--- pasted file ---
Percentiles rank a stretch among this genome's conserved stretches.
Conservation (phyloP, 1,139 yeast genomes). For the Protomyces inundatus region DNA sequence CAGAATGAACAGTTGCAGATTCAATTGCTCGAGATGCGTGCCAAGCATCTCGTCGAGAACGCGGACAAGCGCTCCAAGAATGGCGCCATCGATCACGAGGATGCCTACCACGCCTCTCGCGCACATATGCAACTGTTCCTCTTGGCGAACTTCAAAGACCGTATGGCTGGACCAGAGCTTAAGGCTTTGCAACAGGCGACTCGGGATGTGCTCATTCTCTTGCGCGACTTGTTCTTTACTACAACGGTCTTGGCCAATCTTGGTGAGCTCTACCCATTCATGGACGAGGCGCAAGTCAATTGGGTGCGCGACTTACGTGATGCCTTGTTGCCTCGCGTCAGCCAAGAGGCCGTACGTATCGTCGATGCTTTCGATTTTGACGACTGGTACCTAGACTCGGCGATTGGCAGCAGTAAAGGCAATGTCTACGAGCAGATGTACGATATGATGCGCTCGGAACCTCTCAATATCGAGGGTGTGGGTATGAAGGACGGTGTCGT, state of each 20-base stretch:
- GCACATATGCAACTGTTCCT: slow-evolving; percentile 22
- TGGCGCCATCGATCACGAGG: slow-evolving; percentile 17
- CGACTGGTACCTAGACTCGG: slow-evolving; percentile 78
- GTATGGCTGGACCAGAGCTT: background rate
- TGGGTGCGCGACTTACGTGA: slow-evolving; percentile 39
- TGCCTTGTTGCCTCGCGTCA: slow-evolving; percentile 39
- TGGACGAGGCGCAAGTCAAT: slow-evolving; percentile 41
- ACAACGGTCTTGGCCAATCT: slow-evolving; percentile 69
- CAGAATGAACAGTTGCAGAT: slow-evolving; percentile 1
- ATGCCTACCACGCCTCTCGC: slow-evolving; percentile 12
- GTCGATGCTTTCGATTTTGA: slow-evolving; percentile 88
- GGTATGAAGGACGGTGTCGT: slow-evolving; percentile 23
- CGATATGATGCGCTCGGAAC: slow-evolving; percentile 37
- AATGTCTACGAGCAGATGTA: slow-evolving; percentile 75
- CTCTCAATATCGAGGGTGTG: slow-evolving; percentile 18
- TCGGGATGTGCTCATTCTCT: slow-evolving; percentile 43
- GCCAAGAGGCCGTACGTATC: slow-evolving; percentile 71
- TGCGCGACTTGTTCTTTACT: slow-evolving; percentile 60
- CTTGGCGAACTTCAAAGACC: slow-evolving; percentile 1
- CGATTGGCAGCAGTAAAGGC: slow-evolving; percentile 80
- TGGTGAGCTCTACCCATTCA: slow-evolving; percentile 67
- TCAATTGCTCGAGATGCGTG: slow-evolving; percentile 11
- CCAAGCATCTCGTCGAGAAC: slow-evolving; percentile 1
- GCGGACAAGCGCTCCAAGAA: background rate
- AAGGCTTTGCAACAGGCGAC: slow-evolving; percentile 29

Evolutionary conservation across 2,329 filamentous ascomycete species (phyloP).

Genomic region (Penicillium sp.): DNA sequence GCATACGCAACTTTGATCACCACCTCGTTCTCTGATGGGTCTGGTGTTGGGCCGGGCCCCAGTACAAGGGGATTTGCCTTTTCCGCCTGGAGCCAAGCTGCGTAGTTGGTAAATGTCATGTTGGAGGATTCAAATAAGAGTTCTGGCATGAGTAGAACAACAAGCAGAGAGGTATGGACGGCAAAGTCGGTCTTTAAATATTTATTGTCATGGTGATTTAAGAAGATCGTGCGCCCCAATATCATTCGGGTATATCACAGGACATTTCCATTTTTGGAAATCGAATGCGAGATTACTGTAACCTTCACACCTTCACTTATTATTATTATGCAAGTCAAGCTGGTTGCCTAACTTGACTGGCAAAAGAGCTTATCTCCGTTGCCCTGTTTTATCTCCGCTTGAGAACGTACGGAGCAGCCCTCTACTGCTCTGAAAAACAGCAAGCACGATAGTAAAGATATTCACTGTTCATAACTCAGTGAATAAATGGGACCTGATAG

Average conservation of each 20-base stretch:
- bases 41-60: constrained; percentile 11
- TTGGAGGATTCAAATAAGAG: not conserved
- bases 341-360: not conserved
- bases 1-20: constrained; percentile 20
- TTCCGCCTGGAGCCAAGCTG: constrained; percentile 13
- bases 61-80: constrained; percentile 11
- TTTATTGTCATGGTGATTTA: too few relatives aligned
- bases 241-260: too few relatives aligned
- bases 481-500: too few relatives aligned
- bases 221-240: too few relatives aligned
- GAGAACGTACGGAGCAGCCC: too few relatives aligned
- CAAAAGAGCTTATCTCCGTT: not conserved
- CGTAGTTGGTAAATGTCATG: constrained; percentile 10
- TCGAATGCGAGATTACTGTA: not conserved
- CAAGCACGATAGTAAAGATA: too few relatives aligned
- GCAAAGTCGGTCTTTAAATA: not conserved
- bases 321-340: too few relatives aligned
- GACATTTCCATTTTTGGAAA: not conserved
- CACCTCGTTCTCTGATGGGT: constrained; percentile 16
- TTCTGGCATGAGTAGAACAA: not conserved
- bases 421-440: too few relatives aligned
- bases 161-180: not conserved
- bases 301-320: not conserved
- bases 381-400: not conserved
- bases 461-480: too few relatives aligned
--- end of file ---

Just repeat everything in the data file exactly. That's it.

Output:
Percentiles rank a stretch among this genome's conserved stretches.
Conservation (phyloP, 1,139 yeast genomes). For the Protomyces inundatus region DNA sequence CAGAATGAACAGTTGCAGATTCAATTGCTCGAGATGCGTGCCAAGCATCTCGTCGAGAACGCGGACAAGCGCTCCAAGAATGGCGCCATCGATCACGAGGATGCCTACCACGCCTCTCGCGCACATATGCAACTGTTCCTCTTGGCGAACTTCAAAGACCGTATGGCTGGACCAGAGCTTAAGGCTTTGCAACAGGCGACTCGGGATGTGCTCATTCTCTTGCGCGACTTGTTCTTTACTACAACGGTCTTGGCCAATCTTGGTGAGCTCTACCCATTCATGGACGAGGCGCAAGTCAATTGGGTGCGCGACTTACGTGATGCCTTGTTGCCTCGCGTCAGCCAAGAGGCCGTACGTATCGTCGATGCTTTCGATTTTGACGACTGGTACCTAGACTCGGCGATTGGCAGCAGTAAAGGCAATGTCTACGAGCAGATGTACGATATGATGCGCTCGGAACCTCTCAATATCGAGGGTGTGGGTATGAAGGACGGTGTCGT, state of each 20-base stretch:
- GCACATATGCAACTGTTCCT: slow-evolving; percentile 22
- TGGCGCCATCGATCACGAGG: slow-evolving; percentile 17
- CGACTGGTACCTAGACTCGG: slow-evolving; percentile 78
- GTATGGCTGGACCAGAGCTT: background rate
- TGGGTGCGCGACTTACGTGA: slow-evolving; percentile 39
- TGCCTTGTTGCCTCGCGTCA: slow-evolving; percentile 39
- TGGACGAGGCGCAAGTCAAT: slow-evolving; percentile 41
- ACAACGGTCTTGGCCAATCT: slow-evolving; percentile 69
- CAGAATGAACAGTTGCAGAT: slow-evolving; percentile 1
- ATGCCTACCACGCCTCTCGC: slow-evolving; percentile 12
- GTCGATGCTTTCGATTTTGA: slow-evolving; percentile 88
- GGTATGAAGGACGGTGTCGT: slow-evolving; percentile 23
- CGATATGATGCGCTCGGAAC: slow-evolving; percentile 37
- AATGTCTACGAGCAGATGTA: slow-evolving; percentile 75
- CTCTCAATATCGAGGGTGTG: slow-evolving; percentile 18
- TCGGGATGTGCTCATTCTCT: slow-evolving; percentile 43
- GCCAAGAGGCCGTACGTATC: slow-evolving; percentile 71
- TGCGCGACTTGTTCTTTACT: slow-evolving; percentile 60
- CTTGGCGAACTTCAAAGACC: slow-evolving; percentile 1
- CGATTGGCAGCAGTAAAGGC: slow-evolving; percentile 80
- TGGTGAGCTCTACCCATTCA: slow-evolving; percentile 67
- TCAATTGCTCGAGATGCGTG: slow-evolving; percentile 11
- CCAAGCATCTCGTCGAGAAC: slow-evolving; percentile 1
- GCGGACAAGCGCTCCAAGAA: background rate
- AAGGCTTTGCAACAGGCGAC: slow-evolving; percentile 29

Evolutionary conservation across 2,329 filamentous ascomycete species (phyloP).

Genomic region (Penicillium sp.): DNA sequence GCATACGCAACTTTGATCACCACCTCGTTCTCTGATGGGTCTGGTGTTGGGCCGGGCCCCAGTACAAGGGGATTTGCCTTTTCCGCCTGGAGCCAAGCTGCGTAGTTGGTAAATGTCATGTTGGAGGATTCAAATAAGAGTTCTGGCATGAGTAGAACAACAAGCAGAGAGGTATGGACGGCAAAGTCGGTCTTTAAATATTTATTGTCATGGTGATTTAAGAAGATCGTGCGCCCCAATATCATTCGGGTATATCACAGGACATTTCCATTTTTGGAAATCGAATGCGAGATTACTGTAACCTTCACACCTTCACTTATTATTATTATGCAAGTCAAGCTGGTTGCCTAACTTGACTGGCAAAAGAGCTTATCTCCGTTGCCCTGTTTTATCTCCGCTTGAGAACGTACGGAGCAGCCCTCTACTGCTCTGAAAAACAGCAAGCACGATAGTAAAGATATTCACTGTTCATAACTCAGTGAATAAATGGGACCTGATAG

Average conservation of each 20-base stretch:
- bases 41-60: constrained; percentile 11
- TTGGAGGATTCAAATAAGAG: not conserved
- bases 341-360: not conserved
- bases 1-20: constrained; percentile 20
- TTCCGCCTGGAGCCAAGCTG: constrained; percentile 13
- bases 61-80: constrained; percentile 11
- TTTATTGTCATGGTGATTTA: too few relatives aligned
- bases 241-260: too few relatives aligned
- bases 481-500: too few relatives aligned
- bases 221-240: too few relatives aligned
- GAGAACGTACGGAGCAGCCC: too few relatives aligned
- CAAAAGAGCTTATCTCCGTT: not conserved
- CGTAGTTGGTAAATGTCATG: constrained; percentile 10
- TCGAATGCGAGATTACTGTA: not conserved
- CAAGCACGATAGTAAAGATA: too few relatives aligned
- GCAAAGTCGGTCTTTAAATA: not conserved
- bases 321-340: too few relatives aligned
- GACATTTCCATTTTTGGAAA: not conserved
- CACCTCGTTCTCTGATGGGT: constrained; percentile 16
- TTCTGGCATGAGTAGAACAA: not conserved
- bases 421-440: too few relatives aligned
- bases 161-180: not conserved
- bases 301-320: not conserved
- bases 381-400: not conserved
- bases 461-480: too few relatives aligned